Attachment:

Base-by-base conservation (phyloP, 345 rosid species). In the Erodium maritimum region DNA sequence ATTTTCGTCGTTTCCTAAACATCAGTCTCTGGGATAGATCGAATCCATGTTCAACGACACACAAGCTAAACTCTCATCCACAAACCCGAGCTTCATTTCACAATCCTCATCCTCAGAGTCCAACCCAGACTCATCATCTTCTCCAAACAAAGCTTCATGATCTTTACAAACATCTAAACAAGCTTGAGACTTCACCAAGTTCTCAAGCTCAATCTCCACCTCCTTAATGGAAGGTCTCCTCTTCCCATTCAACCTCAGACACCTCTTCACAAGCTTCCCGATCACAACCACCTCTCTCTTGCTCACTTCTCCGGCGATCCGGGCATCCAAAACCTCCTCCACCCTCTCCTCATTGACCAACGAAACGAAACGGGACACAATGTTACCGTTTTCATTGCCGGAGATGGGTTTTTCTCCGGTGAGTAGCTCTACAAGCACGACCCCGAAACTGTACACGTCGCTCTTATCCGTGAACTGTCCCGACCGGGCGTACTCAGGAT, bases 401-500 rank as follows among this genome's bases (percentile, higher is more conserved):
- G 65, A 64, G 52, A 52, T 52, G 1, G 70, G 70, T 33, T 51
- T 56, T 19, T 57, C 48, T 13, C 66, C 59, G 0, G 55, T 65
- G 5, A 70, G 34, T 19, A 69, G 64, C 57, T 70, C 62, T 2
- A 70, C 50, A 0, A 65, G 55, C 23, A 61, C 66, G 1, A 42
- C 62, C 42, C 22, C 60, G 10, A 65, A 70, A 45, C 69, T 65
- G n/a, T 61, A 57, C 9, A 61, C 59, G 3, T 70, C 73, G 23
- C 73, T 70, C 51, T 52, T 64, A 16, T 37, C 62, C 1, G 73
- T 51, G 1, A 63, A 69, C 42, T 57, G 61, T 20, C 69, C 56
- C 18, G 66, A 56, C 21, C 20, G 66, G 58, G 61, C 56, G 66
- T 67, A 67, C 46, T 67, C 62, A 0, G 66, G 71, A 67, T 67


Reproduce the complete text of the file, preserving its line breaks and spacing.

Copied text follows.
Base-by-base conservation (phyloP, 345 rosid species). In the Erodium maritimum region DNA sequence ATTTTCGTCGTTTCCTAAACATCAGTCTCTGGGATAGATCGAATCCATGTTCAACGACACACAAGCTAAACTCTCATCCACAAACCCGAGCTTCATTTCACAATCCTCATCCTCAGAGTCCAACCCAGACTCATCATCTTCTCCAAACAAAGCTTCATGATCTTTACAAACATCTAAACAAGCTTGAGACTTCACCAAGTTCTCAAGCTCAATCTCCACCTCCTTAATGGAAGGTCTCCTCTTCCCATTCAACCTCAGACACCTCTTCACAAGCTTCCCGATCACAACCACCTCTCTCTTGCTCACTTCTCCGGCGATCCGGGCATCCAAAACCTCCTCCACCCTCTCCTCATTGACCAACGAAACGAAACGGGACACAATGTTACCGTTTTCATTGCCGGAGATGGGTTTTTCTCCGGTGAGTAGCTCTACAAGCACGACCCCGAAACTGTACACGTCGCTCTTATCCGTGAACTGTCCCGACCGGGCGTACTCAGGAT, bases 401-500 rank as follows among this genome's bases (percentile, higher is more conserved):
- G 65, A 64, G 52, A 52, T 52, G 1, G 70, G 70, T 33, T 51
- T 56, T 19, T 57, C 48, T 13, C 66, C 59, G 0, G 55, T 65
- G 5, A 70, G 34, T 19, A 69, G 64, C 57, T 70, C 62, T 2
- A 70, C 50, A 0, A 65, G 55, C 23, A 61, C 66, G 1, A 42
- C 62, C 42, C 22, C 60, G 10, A 65, A 70, A 45, C 69, T 65
- G n/a, T 61, A 57, C 9, A 61, C 59, G 3, T 70, C 73, G 23
- C 73, T 70, C 51, T 52, T 64, A 16, T 37, C 62, C 1, G 73
- T 51, G 1, A 63, A 69, C 42, T 57, G 61, T 20, C 69, C 56
- C 18, G 66, A 56, C 21, C 20, G 66, G 58, G 61, C 56, G 66
- T 67, A 67, C 46, T 67, C 62, A 0, G 66, G 71, A 67, T 67